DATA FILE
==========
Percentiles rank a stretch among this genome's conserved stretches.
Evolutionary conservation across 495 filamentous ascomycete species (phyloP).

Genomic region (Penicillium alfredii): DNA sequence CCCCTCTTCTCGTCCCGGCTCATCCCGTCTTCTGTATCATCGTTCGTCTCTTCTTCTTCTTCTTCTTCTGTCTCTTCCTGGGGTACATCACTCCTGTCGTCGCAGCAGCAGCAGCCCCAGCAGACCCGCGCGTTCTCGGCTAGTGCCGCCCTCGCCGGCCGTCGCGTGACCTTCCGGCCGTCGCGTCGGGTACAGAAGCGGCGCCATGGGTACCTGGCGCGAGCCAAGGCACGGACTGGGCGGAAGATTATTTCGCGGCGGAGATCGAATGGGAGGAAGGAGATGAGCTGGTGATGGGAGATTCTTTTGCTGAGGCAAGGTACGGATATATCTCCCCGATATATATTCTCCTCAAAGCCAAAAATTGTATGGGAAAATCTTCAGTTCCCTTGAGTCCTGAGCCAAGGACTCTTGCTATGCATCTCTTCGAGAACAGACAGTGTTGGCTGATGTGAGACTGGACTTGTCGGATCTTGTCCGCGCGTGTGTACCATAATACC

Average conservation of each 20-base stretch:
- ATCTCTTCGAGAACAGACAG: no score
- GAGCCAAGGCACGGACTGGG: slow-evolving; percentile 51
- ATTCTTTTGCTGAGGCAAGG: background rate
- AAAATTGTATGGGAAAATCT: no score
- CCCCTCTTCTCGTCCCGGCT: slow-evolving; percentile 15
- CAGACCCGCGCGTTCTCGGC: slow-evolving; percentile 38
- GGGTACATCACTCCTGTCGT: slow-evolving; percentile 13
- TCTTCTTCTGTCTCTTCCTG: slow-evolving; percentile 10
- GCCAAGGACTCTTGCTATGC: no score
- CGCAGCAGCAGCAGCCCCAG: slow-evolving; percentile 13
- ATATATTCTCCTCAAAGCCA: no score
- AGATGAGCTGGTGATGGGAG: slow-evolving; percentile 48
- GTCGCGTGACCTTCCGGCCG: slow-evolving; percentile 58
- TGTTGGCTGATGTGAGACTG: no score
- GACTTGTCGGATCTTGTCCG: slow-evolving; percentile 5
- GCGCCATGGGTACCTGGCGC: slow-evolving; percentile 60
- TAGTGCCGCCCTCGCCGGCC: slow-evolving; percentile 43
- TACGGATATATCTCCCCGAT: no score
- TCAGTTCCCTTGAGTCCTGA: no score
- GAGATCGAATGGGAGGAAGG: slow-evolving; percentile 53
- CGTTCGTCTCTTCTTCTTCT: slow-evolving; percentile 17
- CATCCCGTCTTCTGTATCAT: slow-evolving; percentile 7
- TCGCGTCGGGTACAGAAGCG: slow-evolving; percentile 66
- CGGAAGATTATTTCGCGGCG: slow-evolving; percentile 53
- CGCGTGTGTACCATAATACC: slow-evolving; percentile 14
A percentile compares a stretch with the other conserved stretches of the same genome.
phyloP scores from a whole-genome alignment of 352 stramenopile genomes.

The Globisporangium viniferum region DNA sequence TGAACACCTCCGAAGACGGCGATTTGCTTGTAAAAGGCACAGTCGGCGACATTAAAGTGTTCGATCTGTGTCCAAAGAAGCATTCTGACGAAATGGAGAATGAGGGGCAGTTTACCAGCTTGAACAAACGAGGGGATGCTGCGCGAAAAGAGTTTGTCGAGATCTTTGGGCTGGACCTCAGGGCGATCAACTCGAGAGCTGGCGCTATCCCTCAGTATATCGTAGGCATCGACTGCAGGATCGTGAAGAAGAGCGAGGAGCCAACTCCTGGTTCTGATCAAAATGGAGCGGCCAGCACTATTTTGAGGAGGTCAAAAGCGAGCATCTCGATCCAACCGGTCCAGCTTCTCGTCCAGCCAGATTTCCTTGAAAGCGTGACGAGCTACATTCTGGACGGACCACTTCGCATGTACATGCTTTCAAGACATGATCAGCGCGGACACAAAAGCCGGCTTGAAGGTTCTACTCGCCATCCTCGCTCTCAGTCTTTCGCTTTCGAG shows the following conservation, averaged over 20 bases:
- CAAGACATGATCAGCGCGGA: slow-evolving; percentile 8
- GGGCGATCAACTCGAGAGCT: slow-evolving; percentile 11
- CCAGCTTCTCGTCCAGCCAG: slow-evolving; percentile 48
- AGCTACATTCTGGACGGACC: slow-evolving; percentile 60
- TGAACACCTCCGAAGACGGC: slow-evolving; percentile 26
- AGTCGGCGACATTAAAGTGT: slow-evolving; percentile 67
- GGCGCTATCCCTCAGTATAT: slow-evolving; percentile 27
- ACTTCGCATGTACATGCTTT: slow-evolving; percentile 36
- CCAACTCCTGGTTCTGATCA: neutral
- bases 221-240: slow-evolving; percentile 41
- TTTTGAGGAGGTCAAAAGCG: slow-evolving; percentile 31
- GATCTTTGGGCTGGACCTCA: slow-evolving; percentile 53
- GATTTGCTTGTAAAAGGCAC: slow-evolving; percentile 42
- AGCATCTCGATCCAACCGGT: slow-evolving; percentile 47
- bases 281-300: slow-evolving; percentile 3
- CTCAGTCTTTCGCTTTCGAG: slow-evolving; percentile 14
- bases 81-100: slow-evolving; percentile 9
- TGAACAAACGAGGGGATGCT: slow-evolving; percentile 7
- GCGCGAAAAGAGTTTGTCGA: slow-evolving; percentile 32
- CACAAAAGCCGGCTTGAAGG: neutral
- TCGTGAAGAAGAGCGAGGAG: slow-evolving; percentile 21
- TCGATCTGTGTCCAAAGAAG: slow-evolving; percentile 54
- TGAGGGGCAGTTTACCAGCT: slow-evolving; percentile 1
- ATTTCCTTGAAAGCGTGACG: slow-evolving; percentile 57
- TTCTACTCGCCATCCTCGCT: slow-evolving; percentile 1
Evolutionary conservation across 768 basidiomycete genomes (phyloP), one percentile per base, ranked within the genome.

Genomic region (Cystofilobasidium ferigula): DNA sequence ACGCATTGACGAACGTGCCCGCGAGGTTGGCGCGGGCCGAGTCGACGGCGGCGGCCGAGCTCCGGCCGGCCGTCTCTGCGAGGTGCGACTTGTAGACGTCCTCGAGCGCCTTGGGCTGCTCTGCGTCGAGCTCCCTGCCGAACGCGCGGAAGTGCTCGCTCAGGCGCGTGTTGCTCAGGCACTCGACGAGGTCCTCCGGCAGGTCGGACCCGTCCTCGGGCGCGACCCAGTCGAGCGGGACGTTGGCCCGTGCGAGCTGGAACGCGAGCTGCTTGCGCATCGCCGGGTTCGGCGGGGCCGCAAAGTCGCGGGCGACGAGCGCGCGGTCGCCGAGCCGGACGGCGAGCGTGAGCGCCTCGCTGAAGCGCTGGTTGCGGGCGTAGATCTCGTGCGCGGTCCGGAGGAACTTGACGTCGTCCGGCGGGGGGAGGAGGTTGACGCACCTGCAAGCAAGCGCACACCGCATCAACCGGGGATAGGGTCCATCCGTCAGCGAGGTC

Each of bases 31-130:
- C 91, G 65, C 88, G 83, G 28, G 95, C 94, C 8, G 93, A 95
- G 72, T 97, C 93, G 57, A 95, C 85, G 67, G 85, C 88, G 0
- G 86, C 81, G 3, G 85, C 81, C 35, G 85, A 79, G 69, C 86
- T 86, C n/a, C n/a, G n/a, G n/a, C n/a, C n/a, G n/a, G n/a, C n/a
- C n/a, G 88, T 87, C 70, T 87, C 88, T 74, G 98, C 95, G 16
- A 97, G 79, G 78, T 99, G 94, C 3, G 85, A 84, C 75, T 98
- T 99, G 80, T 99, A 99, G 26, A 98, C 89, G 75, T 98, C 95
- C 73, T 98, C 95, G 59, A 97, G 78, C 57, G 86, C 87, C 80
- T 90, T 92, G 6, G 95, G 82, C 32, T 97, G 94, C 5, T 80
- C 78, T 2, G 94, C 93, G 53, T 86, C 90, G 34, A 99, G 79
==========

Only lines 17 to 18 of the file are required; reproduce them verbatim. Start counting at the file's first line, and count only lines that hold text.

- GTCGCGTGACCTTCCGGCCG: slow-evolving; percentile 58
- TGTTGGCTGATGTGAGACTG: no score